Sunday, May 9, 2021

Black Sun

Rebecca Roanhorse
Completed 5/9/2021, Reviewed 5/9/2021
5 stars

I know it seems like I’ve been giving out five stars more than one would think would be possible, but I feel like I’ve been coming across some really terrific books that I just don’t want to put down at the end of the day.  This one is the tremendous first book in a new epic fantasy trilogy called “Beneath Earth and Sky”.  It is set in a pseudo-pre-Columbian world with all the richness you’d expect to find in a pseudo-European fantasy.  It has magic, gods, mermaids, and court intrigue, all with South American flavor.  The book was written by a Native American woman who has already won the Hugo and Nebula for shorter fiction, and is now nominated for her second of each of these in the novel category.  I loved this book, and can’t wait for the next installment to be published.

The plot is about the preparation for the ceremony of the Convergence, when the winter solstice sun is eclipsed by the moon.  Nara, the Sun Priest, is preparing the priestly court for the Convergence with fasting and isolation.  But there’s an attempt on her life followed closely by the death of the Matron of one of the four ruling houses.  This disrupts the preparation and causes dissension amongst the major priests.  For Nara is a modernist, trying to maintain and enhance peace among all the houses.  The traditionalists think she should show more force in trying to maintain adherence of the houses to the law.  A second plot follows Serapio, a young man who was blinded by his mother to make him a vessel of the Crow god.  As its avatar, Serapio could fulfill the prophesy to destroy the priests and regain autonomy for the “religious” Crow House.  This plotline goes back and forth in time with Serapio growing up under tutors and coming into his godhood and with his three-week journey from his home to Tova, the capital where the priests are.  The prophesy states that there he will kill the Sun Priest and free the Crow people.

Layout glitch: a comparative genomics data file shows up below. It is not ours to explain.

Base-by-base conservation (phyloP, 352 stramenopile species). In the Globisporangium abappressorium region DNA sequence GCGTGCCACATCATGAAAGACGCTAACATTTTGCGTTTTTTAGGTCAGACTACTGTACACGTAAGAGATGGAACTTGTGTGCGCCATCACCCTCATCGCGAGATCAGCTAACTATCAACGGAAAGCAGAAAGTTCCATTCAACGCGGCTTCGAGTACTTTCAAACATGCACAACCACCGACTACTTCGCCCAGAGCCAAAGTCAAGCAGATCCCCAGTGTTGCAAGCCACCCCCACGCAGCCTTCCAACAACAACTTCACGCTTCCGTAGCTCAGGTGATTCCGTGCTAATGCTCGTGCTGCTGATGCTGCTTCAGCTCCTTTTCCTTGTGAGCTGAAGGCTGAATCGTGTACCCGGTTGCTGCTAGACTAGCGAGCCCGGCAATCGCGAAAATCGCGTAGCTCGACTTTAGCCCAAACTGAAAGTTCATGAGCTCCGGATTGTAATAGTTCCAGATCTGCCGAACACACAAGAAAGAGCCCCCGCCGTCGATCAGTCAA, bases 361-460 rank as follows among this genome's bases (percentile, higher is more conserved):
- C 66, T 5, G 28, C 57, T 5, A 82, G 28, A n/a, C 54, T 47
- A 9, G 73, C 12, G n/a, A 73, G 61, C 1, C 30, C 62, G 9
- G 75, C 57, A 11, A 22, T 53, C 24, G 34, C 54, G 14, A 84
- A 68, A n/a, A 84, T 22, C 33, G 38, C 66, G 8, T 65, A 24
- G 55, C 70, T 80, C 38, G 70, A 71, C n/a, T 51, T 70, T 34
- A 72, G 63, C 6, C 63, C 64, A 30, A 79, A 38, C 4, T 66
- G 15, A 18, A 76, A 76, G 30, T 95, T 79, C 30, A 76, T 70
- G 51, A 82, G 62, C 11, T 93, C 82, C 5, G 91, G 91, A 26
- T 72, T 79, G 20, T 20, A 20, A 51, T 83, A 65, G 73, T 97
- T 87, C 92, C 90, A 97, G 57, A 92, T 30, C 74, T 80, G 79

Yes, the plots are rather substantial, but Roanhorse does an excellent job of telling the story and keeping it all organized and readable.  Through these two main characters, she builds a rich and creative world.  It comes across as very complete society, as rich as Lois McMasters Bujold’s Chalion series, for instance.  It doesn’t fall into the standard tropes of a primitive South American society, either Incan or Mayan. 

The characters are amazing.  I deeply empathized with both Nara and Serapio even though their destinies pit them against each other.  Nara is a progressive amongst a ruling body of traditionalists.  She wants to make up for past horrors perpetrated by the ruling priests, specifically, what is known as the Night of Knives, which slaughtered many of the Crow House.  She has many enemies within the priesthood as well as from the Crow cult whose prophesy Serapio fulfills.  Nara is a good person in a bad situation.  Serapio is also very genuine, but knows what he must do as avatar.  It causes him conflict.  We feel much sympathy for him as he is thrust into his role by his mother when she brutally forces him to stare at a solar eclipse when he is eleven, sews his eyes shut, and carves an image of the Crow into his chest.  Blinded and ignored by his father, he is tutored by abusive teachers to help him grow into the avatar and accept his destiny.